Why do I need Weather Receivers / Monitors on my boat?
Although the number of boaters installing weather receivers and monitors has been rising steadily in the last decade, there are quite a few who are yet to adopt this trend. Having these instruments in the boat safeguards you and other people from the risk that may arise from bad weather.
The most popular instruments are as follows:.
A boater can also choose to be receiving weather updates through a radio receiver. There are several weather stations that broadcast news and information about the weather. They will talk of the expected sunshine, daily temperature, chances of storms or rainfall and much more. The user simply needs to tune the receiver to get the latest updates.
A wind vane is among the simplest weather instruments. It indicates the direction of the wind. This allows a user such to take advantage of the direction and strength/ speed of the wind (especially useful for sail boats). Rainfall and storms also follow the direction of the wind. A boater will consequently stay-off the path of a storm or hurricane. Modern vanes come attached to an anemometer for easier reading.
An anemometer is used to measure the velocity/ speed and pressure of the wind. Commercial types may also be referred to as ventimeters. It measures the speed using Royal Meteorological Society's (RmetS). Strong winds normally indicate the possibility of strong storms. Several versions of the wing instrument exist. They include tube, vane, cup, hot-wire, ultrasonic and more.
A barometer is a simple tool that measures the pressure in the atmosphere. The readings which are pegged on the sea-level are recorded using RMets. Having knowledge about the atmosphere gives a person an idea on the expected type of weather. Aneroid, Mercury and Barograph are the common types of barometers.
A hygrometer is usually confused with the psychrometer. They both measure humidity in the atmosphere. However, a hygrometer uses thermal conductivity, capacitance and resistance to measure the percentage. Simply put, it's an electrical type of psychrometer. The humidity is measured in dew points.
A thermometer will always be mentioned when discussing weather receivers and monitors. This is a simple device that measures the temperature in the air/atmosphere. Traditional types consist of a bulb and tube containing alcohol or mercury. Modern ones use MMTS (Electrical Max/Min Temperature Sensors) and may be digital. The temperature is read in Celsius (°C) or Fahrenheit (°F).
This is among the oldest and most basic weather instrument. It is a simple sock (piece of cloth) that is hung from a point on the vessel. By catching the wind, it indicates the strength and also indicates the direction. It gives a rough idea on the strength and direction of the wind. It forms part of the weather station in a boat.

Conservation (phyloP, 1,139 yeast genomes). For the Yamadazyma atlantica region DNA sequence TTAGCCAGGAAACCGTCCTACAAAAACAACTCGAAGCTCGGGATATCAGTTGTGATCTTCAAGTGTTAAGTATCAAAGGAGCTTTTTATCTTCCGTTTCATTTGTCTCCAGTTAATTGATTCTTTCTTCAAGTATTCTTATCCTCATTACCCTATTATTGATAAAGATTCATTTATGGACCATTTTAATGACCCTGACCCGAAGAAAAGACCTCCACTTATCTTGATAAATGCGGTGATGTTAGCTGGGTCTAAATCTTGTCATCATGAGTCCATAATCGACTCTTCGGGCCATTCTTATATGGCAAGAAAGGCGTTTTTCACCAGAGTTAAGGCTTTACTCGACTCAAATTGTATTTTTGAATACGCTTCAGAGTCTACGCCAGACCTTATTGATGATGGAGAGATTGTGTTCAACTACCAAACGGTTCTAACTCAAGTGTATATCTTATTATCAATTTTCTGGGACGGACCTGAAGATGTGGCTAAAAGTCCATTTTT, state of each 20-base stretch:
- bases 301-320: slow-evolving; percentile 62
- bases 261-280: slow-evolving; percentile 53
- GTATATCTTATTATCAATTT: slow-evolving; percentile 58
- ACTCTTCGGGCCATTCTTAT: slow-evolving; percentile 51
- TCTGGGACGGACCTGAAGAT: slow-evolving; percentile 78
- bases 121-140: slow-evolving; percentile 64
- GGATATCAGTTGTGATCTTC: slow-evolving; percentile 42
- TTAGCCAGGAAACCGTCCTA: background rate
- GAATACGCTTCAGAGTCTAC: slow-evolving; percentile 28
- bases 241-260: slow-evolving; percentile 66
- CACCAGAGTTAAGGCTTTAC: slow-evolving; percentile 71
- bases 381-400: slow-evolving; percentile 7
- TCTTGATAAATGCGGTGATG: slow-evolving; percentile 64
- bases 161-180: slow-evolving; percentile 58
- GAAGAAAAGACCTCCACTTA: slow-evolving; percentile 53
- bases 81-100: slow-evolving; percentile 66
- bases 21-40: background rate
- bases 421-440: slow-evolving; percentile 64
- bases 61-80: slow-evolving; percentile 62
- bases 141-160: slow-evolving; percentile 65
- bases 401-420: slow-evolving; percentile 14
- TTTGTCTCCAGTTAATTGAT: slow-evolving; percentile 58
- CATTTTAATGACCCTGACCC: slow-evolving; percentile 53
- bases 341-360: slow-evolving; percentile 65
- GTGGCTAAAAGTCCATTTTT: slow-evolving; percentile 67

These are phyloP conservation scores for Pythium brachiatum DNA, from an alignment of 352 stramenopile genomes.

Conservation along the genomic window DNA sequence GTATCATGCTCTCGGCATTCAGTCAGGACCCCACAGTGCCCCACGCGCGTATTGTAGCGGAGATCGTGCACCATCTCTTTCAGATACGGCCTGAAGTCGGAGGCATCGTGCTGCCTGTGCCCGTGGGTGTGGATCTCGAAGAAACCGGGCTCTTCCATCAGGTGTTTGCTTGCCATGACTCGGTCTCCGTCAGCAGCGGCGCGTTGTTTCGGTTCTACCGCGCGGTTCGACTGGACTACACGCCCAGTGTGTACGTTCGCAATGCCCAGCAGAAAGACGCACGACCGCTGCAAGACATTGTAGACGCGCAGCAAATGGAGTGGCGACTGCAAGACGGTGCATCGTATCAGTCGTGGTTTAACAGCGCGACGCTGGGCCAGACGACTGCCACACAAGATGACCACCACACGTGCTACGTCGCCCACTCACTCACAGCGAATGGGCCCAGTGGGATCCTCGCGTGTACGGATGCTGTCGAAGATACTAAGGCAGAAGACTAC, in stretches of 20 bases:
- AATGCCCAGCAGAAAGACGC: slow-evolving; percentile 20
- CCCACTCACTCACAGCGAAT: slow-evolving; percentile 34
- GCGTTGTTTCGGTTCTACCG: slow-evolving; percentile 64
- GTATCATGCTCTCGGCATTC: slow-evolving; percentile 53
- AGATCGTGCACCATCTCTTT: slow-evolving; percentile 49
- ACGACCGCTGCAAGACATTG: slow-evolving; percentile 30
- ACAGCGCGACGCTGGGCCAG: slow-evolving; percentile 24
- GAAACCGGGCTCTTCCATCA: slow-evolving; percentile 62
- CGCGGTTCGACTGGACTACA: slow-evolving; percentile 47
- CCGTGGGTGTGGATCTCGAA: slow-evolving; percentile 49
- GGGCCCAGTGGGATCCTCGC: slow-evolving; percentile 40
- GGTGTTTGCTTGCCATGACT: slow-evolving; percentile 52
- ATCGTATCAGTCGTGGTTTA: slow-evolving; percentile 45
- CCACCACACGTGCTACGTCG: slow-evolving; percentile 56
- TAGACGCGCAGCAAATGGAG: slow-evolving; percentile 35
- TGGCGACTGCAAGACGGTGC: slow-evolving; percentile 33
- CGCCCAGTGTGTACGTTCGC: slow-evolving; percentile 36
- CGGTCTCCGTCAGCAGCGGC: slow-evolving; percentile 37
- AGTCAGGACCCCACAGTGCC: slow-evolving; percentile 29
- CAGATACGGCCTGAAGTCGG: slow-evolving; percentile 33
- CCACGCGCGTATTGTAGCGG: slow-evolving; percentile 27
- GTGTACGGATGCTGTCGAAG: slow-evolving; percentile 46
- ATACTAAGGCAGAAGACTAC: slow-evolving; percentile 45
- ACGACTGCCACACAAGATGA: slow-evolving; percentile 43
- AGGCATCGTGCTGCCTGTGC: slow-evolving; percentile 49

Anyone that spends time on the water will benefit from having some of the above mentioned weather sensors and instruments; whether it's a small speedboat, mid-size fishing boat, the luxurious yacht or cruiser. Fortunately, most of the weather receivers and monitors have become digital. This has improved clarity as well as accuracy. Iboats.com has the selection and variety of weather instruments to fit all your boating needs.
Check the Weather Before Boating
This video will explain the importance of checking the weather forecast before you go boating.
Speaker 1: One of the biggest things we see in this area, in the Gulf of Mexico is, in the summertime we have thunderstorms that come up at a moment's notice. We have the center of the state that heats up and it draws the cool gulf air to the center creating massive thunderstorms which then move to the coast. If when you finally see a thunderstorm, it's too late you're going to have to go through it or avoid to be able to get back to shore.
Speaker 2: A lot of people, they don't pay any attention to the weather prior to going out. They get outside and the weather turns foul on them. Checking the weather before you leave the dock should be you're number one thing to do.
Speaker 1: We'll have the VHF Radio with the weather channel on-board the vessel at all times. Prior to starting out on your trip follow the local weather. Local weather now is so good on the news that you'll be able to tell if there's something that's going to happen, if there's going to be a storm at irregular time, if the wind's going to be high, if there's small craft advisory, when high and low-tide is - just be aware.
Boating in Severe Weather
This Boat-Ed safety course video emphasizes the importance of staying alert to weather changes before you go boating. Also it goes over several points for what to do if caught in severe weather, including how to secure your boat and look after the safety of your passengers.
One way to avoid disaster is by watching the weather. Weather can change suddenly and create unexpected situations for boat operators. Even meteorologists have trouble predicting changes in the weather so stay alert.
If you get caught in severe weather check your PFD to be sure it's properly fastened. Reduce speed but keep enough power to maintain headway and steering. Have your passengers sit on the floor close to the centerline for their own safety and to make the boat more stable.
If there is lightning, disconnect all electrical equipment and stay clear of metal objects. If possible, head for the nearest shore that's safe to approach. Point your bow into the waves at a 45 degree angle. Personal watercraft should head directly into the waves.